They help collect taxes, promote tourism and save the environment, but Japan's mascots cannot escape controversy
He is a genuine household name in a country where celebrities are ten a penny. His rosy cheeks and unreadable expression appear on hundreds of products, from sweets and snacks to bags of rice, stationery and toys - part of a commercial portfolio worth almost 30bn yen last year.
That's not bad for a cuddly black bear with a mischievous streak, who has risen from humble beginnings promoting a new bullet train station in southern Japan to become the country's pre-eminent mascot.
Kumamon - a combination of the words Kumamoto, his home prefecture, and the local pronunciation of mon, or "things" - has built up a following to rival that of fellow bears Pooh and Paddington since being named Japan's most popular mascot two years ago.
He is the undisputed king of the yuru kyara, or loose characters - a nationwide fraternity of about 1,000 different mascots who provide a touch of whimsy to the serious business of collecting taxes and saving the environment, to promoting tourist spots and regional cuisine.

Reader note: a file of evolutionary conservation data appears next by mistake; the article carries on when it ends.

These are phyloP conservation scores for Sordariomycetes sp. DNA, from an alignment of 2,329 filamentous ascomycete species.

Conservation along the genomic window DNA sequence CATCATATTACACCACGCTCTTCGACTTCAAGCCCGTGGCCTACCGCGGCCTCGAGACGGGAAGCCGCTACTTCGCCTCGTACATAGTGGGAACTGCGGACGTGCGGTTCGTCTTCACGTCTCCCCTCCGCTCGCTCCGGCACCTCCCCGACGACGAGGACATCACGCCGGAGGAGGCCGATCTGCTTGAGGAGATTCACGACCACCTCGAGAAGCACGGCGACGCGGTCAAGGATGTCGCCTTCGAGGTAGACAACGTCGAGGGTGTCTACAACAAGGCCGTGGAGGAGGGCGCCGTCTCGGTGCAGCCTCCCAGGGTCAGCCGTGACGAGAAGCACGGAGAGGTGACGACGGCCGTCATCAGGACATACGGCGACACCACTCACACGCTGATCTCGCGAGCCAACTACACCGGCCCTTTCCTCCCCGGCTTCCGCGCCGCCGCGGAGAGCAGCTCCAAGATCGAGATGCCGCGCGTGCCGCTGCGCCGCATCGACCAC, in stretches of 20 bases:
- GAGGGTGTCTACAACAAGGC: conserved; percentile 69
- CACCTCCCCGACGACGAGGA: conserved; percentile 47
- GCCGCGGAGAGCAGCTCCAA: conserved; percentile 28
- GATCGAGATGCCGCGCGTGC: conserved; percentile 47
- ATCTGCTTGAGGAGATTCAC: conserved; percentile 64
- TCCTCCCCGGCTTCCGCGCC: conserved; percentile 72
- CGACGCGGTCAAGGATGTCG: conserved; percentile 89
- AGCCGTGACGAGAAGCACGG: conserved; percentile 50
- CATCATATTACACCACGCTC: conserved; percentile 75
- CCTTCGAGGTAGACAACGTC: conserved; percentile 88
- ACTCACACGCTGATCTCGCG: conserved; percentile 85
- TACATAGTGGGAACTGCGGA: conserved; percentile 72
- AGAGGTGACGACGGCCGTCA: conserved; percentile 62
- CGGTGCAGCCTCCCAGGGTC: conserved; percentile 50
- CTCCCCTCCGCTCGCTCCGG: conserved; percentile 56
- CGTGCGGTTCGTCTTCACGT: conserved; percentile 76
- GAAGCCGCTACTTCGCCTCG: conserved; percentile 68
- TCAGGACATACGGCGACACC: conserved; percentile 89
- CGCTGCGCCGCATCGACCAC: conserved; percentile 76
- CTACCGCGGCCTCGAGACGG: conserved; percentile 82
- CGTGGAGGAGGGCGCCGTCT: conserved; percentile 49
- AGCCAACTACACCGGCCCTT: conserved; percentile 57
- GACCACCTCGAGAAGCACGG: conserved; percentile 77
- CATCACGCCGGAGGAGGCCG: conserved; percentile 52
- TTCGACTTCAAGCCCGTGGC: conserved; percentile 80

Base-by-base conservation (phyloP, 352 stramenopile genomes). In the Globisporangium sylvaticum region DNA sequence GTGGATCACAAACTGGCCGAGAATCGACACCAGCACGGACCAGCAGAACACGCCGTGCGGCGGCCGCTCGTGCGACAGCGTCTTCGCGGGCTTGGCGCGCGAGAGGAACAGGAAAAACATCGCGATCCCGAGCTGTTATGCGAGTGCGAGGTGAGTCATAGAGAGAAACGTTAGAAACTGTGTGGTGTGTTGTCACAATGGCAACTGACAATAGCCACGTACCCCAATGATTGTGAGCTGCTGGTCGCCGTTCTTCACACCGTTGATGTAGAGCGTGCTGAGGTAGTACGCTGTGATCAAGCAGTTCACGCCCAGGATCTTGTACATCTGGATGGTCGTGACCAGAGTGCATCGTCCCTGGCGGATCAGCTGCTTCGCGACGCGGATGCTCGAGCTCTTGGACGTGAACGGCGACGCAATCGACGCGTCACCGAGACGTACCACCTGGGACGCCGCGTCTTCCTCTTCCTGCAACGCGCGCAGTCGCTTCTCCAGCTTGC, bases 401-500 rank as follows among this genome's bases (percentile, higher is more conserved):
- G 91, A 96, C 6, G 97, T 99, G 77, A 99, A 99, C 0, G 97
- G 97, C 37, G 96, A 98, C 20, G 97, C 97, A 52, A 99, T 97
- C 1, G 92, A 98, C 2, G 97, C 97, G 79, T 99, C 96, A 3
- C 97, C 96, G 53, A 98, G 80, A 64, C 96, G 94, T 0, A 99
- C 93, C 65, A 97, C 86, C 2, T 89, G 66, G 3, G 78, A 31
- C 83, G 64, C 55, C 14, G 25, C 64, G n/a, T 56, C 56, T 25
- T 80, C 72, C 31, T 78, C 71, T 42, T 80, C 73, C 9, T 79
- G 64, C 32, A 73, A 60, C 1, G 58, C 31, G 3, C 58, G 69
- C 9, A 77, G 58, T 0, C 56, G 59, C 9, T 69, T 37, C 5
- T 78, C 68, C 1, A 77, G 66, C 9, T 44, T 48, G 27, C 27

The organizing committee of the 2020 Tokyo Olympics will cease using an emblem that some critics said may have been plagiarized, NHK reported Tuesday. It was not immediately clear if the suspension was to be temporary or if the logo would be scrapped. (Japan Times)
Students, mothers and other protesters staged rallies at more than 200 locations across Japan on Sunday, calling for the scrapping of controversial security legislation that Prime Minister Shinzo Abe wants to enact to strengthen the role of Japanese forces abroad. (Kyodo)
HIROSAKI, Aomori - The tower of Hirosaki Castle, a state-designated important cultural asset, is being towed dozens of meters away from its original location as part of a project to repair its stone walls. (The Japan News)